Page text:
In the realm of Tesla stock analysis, the debate rages on between the bulls and bears. They scrutinize everything from Elon Musk's leadership to quarterly earnings. However, at the heart of the matter, whether one sees Tesla as a Buy, Hold, Hold, or Sell, ultimately comes down to the numbers.

Just recently, HSBC analyst Michael Tyndall made a rather bearish stance on Tesla. In his coverage initiation report, he set a price target of $146 per share, which contributed to a 5.2% drop in Tesla's stock price. Meanwhile, the S&P 500 and Nasdaq Composite experienced more modest declines of 0.8% and 0.9% respectively.

While Tyndall's report spans an extensive 110 pages, one number takes center stage: 13%. This figure represents Tyndall's projected average annual growth rate for Tesla's car business from 2023 to 2030. According to his forecast, Tesla is expected to sell approximately 1.8 million cars in 2023, each priced at around $45,000. Fast forward to 2030, and Tyndall envisions sales of 5.8 million cars at a reduced average price of $32,000.

Contrasting Tyndall's skepticism is Canaccord analyst George Gianarikas, a steadfast Tesla bull. He rates the company's shares as a Buy and has set a price target of $267. Gianarikas anticipates a more optimistic average annual sales growth rate of around 20%. By 2030, he predicts Tesla will sell roughly 6.6 million vehicles with an average price hovering around $45,000.

The deviation of seven percentage points in growth rate between the two analysts carries immense significance. It could be the determining factor between Tesla having a car business valued at $190 billion or $300 billion by the end of the decade.

Enter Gary Black, co-founder of the Future Fund Active ETF (FFND). Black's bullishness surpasses even Gianarikas' optimism. He foresees a staggering 10.2 million units sold in 2030, with an average price of about $47,000. This implies an impressive average annual growth rate of around 29% over the next seven years. If Black's projection materializes, Tesla's car business could reach a whopping $480 billion market value by the close of the decade.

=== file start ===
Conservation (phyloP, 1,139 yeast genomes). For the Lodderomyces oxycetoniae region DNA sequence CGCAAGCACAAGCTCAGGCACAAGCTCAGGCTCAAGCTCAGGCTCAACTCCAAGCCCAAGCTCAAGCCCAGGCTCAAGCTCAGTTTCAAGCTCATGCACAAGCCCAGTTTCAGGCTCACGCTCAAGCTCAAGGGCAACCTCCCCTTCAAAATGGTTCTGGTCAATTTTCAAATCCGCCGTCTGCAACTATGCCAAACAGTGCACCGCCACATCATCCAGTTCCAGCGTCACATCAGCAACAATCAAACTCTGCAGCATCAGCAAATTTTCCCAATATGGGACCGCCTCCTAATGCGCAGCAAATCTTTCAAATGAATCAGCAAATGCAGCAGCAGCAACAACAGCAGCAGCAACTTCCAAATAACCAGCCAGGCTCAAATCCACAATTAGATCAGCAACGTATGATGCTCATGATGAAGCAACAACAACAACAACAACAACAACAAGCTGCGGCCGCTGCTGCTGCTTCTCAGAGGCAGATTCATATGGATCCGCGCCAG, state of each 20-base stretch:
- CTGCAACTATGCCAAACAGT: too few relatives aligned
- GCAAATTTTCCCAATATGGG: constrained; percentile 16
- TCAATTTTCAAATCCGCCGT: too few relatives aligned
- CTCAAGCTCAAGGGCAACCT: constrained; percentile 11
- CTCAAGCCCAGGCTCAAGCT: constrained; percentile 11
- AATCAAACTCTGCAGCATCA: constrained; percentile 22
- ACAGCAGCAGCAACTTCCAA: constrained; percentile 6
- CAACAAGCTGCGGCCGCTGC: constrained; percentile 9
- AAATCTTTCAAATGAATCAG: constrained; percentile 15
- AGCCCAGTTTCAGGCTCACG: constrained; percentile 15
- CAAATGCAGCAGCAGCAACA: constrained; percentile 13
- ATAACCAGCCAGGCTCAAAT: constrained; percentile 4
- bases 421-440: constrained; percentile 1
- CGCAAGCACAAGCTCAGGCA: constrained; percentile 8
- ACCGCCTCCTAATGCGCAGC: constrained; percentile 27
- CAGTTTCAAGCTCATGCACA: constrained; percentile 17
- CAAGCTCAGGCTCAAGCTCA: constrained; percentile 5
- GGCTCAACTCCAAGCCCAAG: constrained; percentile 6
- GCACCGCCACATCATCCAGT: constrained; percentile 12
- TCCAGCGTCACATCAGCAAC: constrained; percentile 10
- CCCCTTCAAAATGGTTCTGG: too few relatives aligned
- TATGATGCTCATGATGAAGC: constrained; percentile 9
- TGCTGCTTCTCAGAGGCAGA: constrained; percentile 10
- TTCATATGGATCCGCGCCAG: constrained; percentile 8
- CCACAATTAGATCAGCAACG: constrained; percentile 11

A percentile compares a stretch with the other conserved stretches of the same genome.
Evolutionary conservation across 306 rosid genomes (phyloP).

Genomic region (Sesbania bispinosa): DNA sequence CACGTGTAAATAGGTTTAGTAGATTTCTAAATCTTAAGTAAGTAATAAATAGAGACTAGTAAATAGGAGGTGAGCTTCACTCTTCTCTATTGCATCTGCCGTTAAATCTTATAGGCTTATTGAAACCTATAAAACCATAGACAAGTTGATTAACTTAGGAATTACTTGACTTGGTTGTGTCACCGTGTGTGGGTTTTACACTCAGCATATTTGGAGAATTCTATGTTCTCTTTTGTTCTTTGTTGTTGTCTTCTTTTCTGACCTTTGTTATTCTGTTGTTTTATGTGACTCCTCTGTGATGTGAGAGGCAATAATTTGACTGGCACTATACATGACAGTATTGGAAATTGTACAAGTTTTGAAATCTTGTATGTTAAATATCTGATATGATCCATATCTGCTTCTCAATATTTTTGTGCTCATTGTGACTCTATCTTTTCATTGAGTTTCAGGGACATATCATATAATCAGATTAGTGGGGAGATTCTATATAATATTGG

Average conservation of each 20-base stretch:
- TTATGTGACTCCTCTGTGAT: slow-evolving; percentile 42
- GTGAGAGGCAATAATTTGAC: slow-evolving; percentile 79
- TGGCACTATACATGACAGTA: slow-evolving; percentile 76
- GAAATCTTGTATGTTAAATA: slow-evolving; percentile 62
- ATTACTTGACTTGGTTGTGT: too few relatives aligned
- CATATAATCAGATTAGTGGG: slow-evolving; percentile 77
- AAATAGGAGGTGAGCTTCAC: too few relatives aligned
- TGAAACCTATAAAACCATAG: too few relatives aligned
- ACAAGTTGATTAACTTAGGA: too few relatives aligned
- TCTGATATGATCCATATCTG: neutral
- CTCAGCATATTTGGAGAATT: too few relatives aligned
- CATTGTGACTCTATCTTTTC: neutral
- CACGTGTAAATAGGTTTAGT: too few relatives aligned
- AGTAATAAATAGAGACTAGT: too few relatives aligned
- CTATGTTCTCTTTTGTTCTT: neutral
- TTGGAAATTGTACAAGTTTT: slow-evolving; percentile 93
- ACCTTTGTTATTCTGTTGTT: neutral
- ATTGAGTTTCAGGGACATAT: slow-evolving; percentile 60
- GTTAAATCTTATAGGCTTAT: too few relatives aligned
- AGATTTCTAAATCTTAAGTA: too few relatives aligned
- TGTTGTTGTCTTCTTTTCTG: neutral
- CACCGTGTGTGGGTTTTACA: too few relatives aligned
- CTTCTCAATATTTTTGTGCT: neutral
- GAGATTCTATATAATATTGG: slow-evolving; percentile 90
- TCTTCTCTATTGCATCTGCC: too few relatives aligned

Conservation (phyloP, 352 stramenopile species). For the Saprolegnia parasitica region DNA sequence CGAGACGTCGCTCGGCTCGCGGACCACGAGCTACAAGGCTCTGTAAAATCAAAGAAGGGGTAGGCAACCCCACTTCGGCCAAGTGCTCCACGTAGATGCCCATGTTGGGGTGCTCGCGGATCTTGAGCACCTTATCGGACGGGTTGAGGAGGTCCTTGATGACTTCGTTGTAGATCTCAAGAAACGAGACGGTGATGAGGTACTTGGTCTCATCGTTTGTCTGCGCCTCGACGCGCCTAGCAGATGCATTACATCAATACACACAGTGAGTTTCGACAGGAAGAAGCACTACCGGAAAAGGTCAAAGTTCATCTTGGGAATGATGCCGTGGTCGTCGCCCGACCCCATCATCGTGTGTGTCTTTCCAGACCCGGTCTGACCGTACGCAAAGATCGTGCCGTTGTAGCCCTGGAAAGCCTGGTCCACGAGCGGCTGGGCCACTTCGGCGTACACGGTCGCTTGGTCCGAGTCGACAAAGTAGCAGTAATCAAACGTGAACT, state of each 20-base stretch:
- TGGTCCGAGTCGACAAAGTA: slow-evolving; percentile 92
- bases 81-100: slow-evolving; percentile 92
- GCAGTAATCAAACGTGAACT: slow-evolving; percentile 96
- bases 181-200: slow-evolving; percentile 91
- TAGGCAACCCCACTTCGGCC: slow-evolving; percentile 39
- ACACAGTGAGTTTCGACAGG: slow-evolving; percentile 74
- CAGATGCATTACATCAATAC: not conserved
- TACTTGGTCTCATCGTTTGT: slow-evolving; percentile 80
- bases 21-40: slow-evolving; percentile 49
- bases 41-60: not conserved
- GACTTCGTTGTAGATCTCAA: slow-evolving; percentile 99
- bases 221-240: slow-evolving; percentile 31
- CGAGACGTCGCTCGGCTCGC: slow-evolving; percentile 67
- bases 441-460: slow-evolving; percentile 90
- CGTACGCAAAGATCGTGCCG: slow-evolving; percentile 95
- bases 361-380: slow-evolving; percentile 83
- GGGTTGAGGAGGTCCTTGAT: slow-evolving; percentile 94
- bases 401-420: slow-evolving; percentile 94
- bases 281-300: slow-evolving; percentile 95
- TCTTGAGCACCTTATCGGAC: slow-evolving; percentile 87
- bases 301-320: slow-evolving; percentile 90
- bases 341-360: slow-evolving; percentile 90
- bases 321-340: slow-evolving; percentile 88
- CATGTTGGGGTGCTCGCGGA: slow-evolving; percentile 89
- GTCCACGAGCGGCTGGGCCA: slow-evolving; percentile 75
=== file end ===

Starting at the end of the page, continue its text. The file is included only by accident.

In the fierce battlefield of Tesla's stock performance, the bulls and bears relentlessly wield their numbers in the struggle for supremacy. Their projections on sales growth ultimately hold the key to determining the true potential of Tesla's automotive empire in the years to come.

As a professional copywriter, I understand the complexities of valuing growth stocks, especially in the tech industry. One approach, known as "classic reversion to the mean," suggests that over time, growth rates should converge to an industry average. While this idea holds some validity, it may not accurately reflect the nature of high-growth tech stocks.

Attempting to outpace an entire industry's growth for an extended period is challenging. It's akin to valuing a slow-growth legacy auto company rather than a fast-growing tech giant. To illustrate this point, consider the following examples:

  • The difference between 15% and 25% average annual growth over a few years is difficult to grasp. However, when stretched over seven years, the higher growth rate results in a company twice as large.
  • Alternatively, suppose we compare a company growing at either 3% or 5% annually (the same percentage difference between 15% and 25%). In that case, the higher growth rate only leads to a 15% increase in company size.

These examples underscore the challenges of valuing growth stocks accurately. Consequently, it can be helpful for investors to step back occasionally and focus on something simpler. For instance, if an investor believes Tesla will sell five million cars in 2030, they may not favor the stock. However, at seven million car sales, they may be comfortable with the stock's current trading price. If the projected sales reach 10 million, they may see it as an excellent investment opportunity.

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